# About This Graph Coloring

This figure represents a total coloring of this bipartite graph. A total coloring is one in which each edge and each vertex is assigned a color, such that no co-incident edges receive the same color, no adjacent vertices receive the same color, and no vertex receives the same color as an incident edge. See the chapter by Amanda Chetwynd Total Colourings of Graphs in the book Graph Colourings edited by Roy Nelson and Robin J. Wilson(cite key che90 in the bibliography ). The coloring of this graph is not optimal since it is possible to achieve a total coloring with fewer colors.

Considering only the vertex coloring, we notice that four colors are used while only two are necessary since the graph is bipartite. On the other hand, if the simple sequential vertex coloring algorithm is applied to this graph, with the pairs of vertices of the same color being first in the input, then four colors will be used.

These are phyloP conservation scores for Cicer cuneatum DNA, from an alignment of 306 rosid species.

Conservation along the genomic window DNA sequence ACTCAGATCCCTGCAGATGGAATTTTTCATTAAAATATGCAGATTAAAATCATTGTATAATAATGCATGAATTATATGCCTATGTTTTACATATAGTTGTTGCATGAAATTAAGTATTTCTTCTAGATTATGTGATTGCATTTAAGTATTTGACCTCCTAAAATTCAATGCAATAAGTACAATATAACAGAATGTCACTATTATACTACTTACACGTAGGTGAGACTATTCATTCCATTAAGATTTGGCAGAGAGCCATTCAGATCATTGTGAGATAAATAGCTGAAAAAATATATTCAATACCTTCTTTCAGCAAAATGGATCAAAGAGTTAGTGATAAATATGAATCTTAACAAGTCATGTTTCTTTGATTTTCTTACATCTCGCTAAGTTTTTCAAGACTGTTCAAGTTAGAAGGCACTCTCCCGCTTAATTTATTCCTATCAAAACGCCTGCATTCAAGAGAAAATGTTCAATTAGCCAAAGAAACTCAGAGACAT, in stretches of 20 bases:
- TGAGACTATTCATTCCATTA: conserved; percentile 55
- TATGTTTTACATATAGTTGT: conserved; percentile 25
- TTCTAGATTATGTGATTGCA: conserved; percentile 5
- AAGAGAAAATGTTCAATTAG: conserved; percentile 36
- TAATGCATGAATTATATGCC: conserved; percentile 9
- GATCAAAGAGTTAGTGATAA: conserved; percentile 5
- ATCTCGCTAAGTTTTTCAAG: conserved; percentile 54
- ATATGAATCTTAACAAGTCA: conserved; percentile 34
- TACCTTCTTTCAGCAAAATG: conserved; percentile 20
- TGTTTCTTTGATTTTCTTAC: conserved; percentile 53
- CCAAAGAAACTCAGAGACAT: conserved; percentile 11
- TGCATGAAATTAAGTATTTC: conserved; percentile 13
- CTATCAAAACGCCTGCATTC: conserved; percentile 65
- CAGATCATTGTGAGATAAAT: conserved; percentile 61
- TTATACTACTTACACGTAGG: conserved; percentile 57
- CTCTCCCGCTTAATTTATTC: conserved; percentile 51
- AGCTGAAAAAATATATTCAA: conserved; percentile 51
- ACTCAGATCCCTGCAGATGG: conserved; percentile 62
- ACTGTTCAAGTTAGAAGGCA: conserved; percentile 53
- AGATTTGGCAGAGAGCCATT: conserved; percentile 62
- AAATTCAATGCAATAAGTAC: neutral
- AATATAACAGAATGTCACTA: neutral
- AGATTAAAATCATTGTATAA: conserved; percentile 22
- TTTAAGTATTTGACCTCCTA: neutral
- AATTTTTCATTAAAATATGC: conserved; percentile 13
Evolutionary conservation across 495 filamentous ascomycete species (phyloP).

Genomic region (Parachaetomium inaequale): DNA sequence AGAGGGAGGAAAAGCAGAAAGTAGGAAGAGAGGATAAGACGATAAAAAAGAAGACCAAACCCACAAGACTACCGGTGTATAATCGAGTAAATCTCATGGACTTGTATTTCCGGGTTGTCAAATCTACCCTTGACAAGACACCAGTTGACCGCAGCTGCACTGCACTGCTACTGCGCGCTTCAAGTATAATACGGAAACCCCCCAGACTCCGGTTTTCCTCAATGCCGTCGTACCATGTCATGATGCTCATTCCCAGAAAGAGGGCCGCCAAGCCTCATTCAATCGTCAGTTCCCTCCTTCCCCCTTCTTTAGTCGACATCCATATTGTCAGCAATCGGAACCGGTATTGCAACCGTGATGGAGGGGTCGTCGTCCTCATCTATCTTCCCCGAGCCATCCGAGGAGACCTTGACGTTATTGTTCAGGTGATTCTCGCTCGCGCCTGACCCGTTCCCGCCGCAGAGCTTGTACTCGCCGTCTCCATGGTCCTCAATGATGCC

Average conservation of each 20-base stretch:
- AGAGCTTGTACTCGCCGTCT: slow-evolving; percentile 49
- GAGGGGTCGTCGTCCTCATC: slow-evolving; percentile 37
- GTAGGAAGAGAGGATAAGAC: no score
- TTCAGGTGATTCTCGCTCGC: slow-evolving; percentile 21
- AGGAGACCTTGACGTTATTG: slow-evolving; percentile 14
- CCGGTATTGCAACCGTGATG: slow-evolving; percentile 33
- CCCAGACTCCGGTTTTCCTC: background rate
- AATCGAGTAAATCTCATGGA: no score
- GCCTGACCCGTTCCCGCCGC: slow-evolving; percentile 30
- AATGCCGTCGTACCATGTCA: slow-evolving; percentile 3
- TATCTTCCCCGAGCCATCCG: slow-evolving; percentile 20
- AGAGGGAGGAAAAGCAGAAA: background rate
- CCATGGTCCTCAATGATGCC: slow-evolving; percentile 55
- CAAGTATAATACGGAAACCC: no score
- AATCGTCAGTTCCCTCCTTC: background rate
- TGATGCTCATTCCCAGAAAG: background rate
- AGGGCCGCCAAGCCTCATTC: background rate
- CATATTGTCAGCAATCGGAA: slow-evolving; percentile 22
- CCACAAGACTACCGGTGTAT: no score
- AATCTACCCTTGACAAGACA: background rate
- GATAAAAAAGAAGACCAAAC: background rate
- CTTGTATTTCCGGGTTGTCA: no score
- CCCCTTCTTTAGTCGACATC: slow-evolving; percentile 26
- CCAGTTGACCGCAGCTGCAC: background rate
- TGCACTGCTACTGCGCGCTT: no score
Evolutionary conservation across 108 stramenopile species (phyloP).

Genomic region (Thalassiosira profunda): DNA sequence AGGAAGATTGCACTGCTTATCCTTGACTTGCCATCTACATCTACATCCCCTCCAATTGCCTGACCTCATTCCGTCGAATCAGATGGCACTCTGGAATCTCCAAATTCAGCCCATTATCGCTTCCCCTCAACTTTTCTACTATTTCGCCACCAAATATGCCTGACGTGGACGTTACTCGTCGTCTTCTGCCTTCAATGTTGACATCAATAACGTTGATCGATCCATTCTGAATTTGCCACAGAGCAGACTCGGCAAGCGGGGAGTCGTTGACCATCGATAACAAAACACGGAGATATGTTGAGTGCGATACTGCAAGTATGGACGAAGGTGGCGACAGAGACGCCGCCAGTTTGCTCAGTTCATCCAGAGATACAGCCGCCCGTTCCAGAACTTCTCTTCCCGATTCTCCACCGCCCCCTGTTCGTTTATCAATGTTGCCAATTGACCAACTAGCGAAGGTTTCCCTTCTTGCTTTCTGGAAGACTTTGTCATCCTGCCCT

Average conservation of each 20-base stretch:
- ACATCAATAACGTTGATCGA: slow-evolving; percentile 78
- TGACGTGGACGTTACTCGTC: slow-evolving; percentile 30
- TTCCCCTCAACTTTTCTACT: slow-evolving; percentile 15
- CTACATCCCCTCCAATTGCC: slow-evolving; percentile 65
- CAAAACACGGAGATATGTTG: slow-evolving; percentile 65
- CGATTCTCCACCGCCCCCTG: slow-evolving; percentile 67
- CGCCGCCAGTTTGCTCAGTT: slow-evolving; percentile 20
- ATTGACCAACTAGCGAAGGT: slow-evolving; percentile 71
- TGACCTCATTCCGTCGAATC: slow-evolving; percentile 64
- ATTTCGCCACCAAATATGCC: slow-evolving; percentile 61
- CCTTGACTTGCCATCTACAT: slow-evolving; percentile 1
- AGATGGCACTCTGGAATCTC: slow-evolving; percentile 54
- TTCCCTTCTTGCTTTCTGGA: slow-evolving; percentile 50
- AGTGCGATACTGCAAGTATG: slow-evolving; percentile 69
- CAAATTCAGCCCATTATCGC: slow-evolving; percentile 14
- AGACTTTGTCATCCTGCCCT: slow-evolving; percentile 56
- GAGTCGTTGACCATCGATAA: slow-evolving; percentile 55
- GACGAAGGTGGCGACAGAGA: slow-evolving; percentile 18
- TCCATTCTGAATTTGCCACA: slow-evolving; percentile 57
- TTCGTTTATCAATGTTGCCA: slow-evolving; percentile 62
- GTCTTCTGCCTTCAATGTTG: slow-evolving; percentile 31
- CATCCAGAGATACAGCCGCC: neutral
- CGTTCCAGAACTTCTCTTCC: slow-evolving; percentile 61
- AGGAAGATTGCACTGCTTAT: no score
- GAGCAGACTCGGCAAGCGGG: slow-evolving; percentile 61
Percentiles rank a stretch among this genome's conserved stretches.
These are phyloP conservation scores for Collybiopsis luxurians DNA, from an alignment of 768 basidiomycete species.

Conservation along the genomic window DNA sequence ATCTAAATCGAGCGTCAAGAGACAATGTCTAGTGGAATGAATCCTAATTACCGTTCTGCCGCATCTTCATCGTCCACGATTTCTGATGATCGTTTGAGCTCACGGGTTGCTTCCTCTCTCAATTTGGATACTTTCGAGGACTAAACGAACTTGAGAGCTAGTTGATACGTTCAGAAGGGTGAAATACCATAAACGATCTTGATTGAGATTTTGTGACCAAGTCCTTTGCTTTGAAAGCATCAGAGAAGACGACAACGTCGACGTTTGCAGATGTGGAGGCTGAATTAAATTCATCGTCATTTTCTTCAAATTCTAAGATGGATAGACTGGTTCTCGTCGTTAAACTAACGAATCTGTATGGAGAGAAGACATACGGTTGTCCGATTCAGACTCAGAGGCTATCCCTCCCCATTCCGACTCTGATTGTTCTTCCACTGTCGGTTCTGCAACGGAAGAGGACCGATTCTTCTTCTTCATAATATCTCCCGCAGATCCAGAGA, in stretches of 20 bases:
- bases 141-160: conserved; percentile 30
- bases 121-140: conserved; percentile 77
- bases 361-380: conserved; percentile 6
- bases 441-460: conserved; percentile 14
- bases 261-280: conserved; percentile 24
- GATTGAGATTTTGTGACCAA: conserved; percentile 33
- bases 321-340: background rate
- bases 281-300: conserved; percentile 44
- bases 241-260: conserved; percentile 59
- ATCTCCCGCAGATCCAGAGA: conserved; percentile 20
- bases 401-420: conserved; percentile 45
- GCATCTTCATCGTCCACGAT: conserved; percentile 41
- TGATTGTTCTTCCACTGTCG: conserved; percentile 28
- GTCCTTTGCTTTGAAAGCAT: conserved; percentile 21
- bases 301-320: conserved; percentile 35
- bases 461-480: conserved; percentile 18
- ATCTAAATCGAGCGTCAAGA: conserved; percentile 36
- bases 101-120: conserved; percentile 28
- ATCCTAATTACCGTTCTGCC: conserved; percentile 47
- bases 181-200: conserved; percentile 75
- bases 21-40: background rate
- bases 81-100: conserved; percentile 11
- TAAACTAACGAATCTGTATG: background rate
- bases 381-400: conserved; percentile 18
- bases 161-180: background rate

This is the second of an infinite sequence of graphs showing that on a graph of 2n vertices the simple sequential algorithm may require n+1 colors. (The first graph in the sequence is a path of length 3). For this and many other examples see David S. Johnson's papers Worst Case Behavior of Graph Coloring Algorithms and Approximation Algorithms for Combinatorial Problems (listed in the bibliography under cite keys joh74a and joh74b).

As an exercise the viewer may wish to determine whether any optimal total coloring of this graph is also an optimal vertex coloring.

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August 27, 2010